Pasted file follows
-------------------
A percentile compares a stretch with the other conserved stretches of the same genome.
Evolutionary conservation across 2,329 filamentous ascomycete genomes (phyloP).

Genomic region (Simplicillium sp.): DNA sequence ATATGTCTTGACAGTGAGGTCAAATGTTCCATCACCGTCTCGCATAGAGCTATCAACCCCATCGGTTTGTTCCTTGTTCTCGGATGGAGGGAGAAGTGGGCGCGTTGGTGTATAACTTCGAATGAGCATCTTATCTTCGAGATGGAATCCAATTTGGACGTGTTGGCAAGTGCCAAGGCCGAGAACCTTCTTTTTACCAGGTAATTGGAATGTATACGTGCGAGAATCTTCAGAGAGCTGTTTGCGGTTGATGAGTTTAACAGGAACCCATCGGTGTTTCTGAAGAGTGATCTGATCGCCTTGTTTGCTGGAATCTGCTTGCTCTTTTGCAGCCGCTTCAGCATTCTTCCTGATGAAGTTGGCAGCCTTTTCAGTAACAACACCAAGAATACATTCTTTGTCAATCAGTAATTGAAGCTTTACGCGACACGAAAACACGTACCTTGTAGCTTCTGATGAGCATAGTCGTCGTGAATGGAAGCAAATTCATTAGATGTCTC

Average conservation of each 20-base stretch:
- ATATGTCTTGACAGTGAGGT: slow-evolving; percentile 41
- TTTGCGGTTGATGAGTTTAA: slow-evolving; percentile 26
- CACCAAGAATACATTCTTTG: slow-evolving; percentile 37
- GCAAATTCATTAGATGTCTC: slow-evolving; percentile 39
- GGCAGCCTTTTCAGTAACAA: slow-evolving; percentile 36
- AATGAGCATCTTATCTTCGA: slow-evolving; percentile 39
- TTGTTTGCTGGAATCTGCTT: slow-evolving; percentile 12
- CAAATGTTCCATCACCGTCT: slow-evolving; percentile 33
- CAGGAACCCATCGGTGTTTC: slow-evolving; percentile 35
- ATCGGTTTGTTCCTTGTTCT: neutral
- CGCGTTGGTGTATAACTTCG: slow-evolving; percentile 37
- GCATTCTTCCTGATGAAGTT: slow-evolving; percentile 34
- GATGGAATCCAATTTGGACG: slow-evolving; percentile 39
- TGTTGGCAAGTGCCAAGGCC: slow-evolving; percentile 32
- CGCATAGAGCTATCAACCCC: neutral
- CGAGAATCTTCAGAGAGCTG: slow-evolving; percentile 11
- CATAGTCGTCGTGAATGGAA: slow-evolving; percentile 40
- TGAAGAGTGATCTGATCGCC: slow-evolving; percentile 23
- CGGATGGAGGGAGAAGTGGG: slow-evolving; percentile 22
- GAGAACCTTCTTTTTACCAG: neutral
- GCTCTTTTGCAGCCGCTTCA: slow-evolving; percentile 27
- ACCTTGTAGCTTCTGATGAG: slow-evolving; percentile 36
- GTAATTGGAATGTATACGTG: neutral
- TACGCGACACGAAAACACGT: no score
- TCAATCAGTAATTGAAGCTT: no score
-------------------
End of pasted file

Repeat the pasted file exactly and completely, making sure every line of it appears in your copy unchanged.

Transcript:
A percentile compares a stretch with the other conserved stretches of the same genome.
Evolutionary conservation across 2,329 filamentous ascomycete genomes (phyloP).

Genomic region (Simplicillium sp.): DNA sequence ATATGTCTTGACAGTGAGGTCAAATGTTCCATCACCGTCTCGCATAGAGCTATCAACCCCATCGGTTTGTTCCTTGTTCTCGGATGGAGGGAGAAGTGGGCGCGTTGGTGTATAACTTCGAATGAGCATCTTATCTTCGAGATGGAATCCAATTTGGACGTGTTGGCAAGTGCCAAGGCCGAGAACCTTCTTTTTACCAGGTAATTGGAATGTATACGTGCGAGAATCTTCAGAGAGCTGTTTGCGGTTGATGAGTTTAACAGGAACCCATCGGTGTTTCTGAAGAGTGATCTGATCGCCTTGTTTGCTGGAATCTGCTTGCTCTTTTGCAGCCGCTTCAGCATTCTTCCTGATGAAGTTGGCAGCCTTTTCAGTAACAACACCAAGAATACATTCTTTGTCAATCAGTAATTGAAGCTTTACGCGACACGAAAACACGTACCTTGTAGCTTCTGATGAGCATAGTCGTCGTGAATGGAAGCAAATTCATTAGATGTCTC

Average conservation of each 20-base stretch:
- ATATGTCTTGACAGTGAGGT: slow-evolving; percentile 41
- TTTGCGGTTGATGAGTTTAA: slow-evolving; percentile 26
- CACCAAGAATACATTCTTTG: slow-evolving; percentile 37
- GCAAATTCATTAGATGTCTC: slow-evolving; percentile 39
- GGCAGCCTTTTCAGTAACAA: slow-evolving; percentile 36
- AATGAGCATCTTATCTTCGA: slow-evolving; percentile 39
- TTGTTTGCTGGAATCTGCTT: slow-evolving; percentile 12
- CAAATGTTCCATCACCGTCT: slow-evolving; percentile 33
- CAGGAACCCATCGGTGTTTC: slow-evolving; percentile 35
- ATCGGTTTGTTCCTTGTTCT: neutral
- CGCGTTGGTGTATAACTTCG: slow-evolving; percentile 37
- GCATTCTTCCTGATGAAGTT: slow-evolving; percentile 34
- GATGGAATCCAATTTGGACG: slow-evolving; percentile 39
- TGTTGGCAAGTGCCAAGGCC: slow-evolving; percentile 32
- CGCATAGAGCTATCAACCCC: neutral
- CGAGAATCTTCAGAGAGCTG: slow-evolving; percentile 11
- CATAGTCGTCGTGAATGGAA: slow-evolving; percentile 40
- TGAAGAGTGATCTGATCGCC: slow-evolving; percentile 23
- CGGATGGAGGGAGAAGTGGG: slow-evolving; percentile 22
- GAGAACCTTCTTTTTACCAG: neutral
- GCTCTTTTGCAGCCGCTTCA: slow-evolving; percentile 27
- ACCTTGTAGCTTCTGATGAG: slow-evolving; percentile 36
- GTAATTGGAATGTATACGTG: neutral
- TACGCGACACGAAAACACGT: no score
- TCAATCAGTAATTGAAGCTT: no score